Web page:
The andersonite from the Paleokamariza is not to be compared to the better specimens from the sedimentary deposit in the southwestern United States and elsewhere. So far, no individual crystals have been found. Andersonite rather forms thin, yellow, smudgy crusts on and below gypsum that are not particularly attractive. They are however important indicators of the uranium mineralization underground, as they show a very bright light green fluorescence also with long-wave UV light. This allows cheap and easily transportable UV LED torches to be used (see also this thread) which are available on Ebay and from other sources for minimal costs.

Bayleyite and andersonite are very similar in appearance unfortunately, but can be distinguished by their different reaction to short-wave UV light. That of bayleyite is markedly weaker than that of andersonite. It is also much rarer than andersonite with only a handful of confirmed specimens recovered at the time of writing.

On two specimens purple to dark blue, opaque, acicular crystals could be seen included in gypsum. These were identified by PXRD as ianthinite by matching the 5 strongest peaks, starting with the second, in the correct ratio of intensity as published in ICDD card number 12-272 (7.63(100), 3.81(80), 3.59(60), 3.35(60), 3.24(80), 2.95(20); note: the strongest peak at 7.63Å of ianthinite is at the same d-spacing as the strongest peak of gypsum.). Due to their occurrence solely as inclusions and their scarcity, a definite statement to their possible origin as pseudomorph after an unknown other uranium-bearing mineral cannot be made.

Upon discussing the find with my fellow collector Karl Heinz Fabritz (St. Pölten, Austria) he noticed platy crystals of what looked like a uranium mica on one of the specimens. At the University of Vienna these were then identified as nováčekite-II by single-crystal X-ray diffraction. The diffracting quality was so good that we even tried a redetermination of the crystal structure, but unfortunately the sample self-destructed under the X-ray beam during measurement of a single-crystal intensity dataset. Well-formed crystals rarely exceed one millimeter in size, but one large boulder yielded platy aggregates up to 8 mm. There is some evidence that the occurrence is restricted to a small area within the locality. Nováčekite-II has the brightest fluorescence yellow of all the uranium minerals found at that locality. There is both a reaction in SW- and LW-UV. The above-mentioned article by Simon & Kapellas (2017) reports the presence of a “greenish” uranium mica, but unfortunately engaged in guesswork instead of a scientific approach, and assumed the presence of “zeunerite?” or “heinrichite?”.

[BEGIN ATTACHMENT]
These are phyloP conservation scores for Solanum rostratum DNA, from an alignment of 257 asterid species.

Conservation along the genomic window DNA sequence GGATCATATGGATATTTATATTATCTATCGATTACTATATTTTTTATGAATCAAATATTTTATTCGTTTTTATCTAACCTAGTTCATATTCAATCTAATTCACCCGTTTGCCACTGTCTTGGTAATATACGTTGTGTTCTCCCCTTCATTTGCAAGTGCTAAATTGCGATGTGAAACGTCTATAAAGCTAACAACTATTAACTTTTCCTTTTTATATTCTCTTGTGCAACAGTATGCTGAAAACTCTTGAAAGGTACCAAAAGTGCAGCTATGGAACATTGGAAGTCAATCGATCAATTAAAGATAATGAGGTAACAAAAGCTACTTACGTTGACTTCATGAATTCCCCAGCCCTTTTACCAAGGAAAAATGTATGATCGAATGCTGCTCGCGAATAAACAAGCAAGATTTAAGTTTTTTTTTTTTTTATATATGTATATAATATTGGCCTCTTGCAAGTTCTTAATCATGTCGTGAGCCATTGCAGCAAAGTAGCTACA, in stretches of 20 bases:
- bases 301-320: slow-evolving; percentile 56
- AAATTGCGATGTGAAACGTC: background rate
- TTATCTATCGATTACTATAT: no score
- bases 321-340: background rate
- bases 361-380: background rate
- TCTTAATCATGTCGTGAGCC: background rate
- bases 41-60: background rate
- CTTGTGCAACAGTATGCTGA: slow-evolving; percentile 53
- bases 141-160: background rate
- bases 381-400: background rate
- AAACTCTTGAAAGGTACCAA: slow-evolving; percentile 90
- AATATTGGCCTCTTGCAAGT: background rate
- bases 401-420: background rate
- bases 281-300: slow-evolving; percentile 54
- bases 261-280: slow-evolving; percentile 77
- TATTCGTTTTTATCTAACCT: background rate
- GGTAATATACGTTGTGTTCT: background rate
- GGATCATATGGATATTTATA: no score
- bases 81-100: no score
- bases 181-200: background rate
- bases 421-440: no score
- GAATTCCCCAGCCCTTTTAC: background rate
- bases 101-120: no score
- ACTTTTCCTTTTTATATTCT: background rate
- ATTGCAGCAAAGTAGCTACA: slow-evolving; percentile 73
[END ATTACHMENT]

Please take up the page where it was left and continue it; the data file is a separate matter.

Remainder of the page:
Sklodowskite, Mg(UO2)2(SiO3OH)2 ·6H2O
Sklodowskite was the first uranium-bearing mineral found at this locality. Initially considered to be “yellow agardite” by Dimitrios Syrigos they were first analyzed at the University of Patras by SEM-EDS. Confirmation of this analysis was achieved by single-crystal X-ray diffraction analysis at the University of Vienna.

The bright to pale yellow crystals of sklodowskite are usually elongated after [010] and appear as single or radiating clusters up to 20 mm in length. Most are, however, in the range between 1 and 5 mm. Two different habits are evident. Stocky crystals with a length-to-width ration of 1:10-100 and thin needles where the ratio is 1:>1000. The stocky crystals are multifaceted and highly interesting from a crystallographic point of view. Sklodowskite from this locality has a weak but very interesting greenish to yellowish reaction in both SW- and LW-UV light. Some, but not all crystals exhibit a zoning of the emitted light with some areas reacting light green and others yellow. The individual zones do not show noticeable differences in chemistry as proven by electron microprobe work. Thus, the reason for this effect is unclear.

See full article here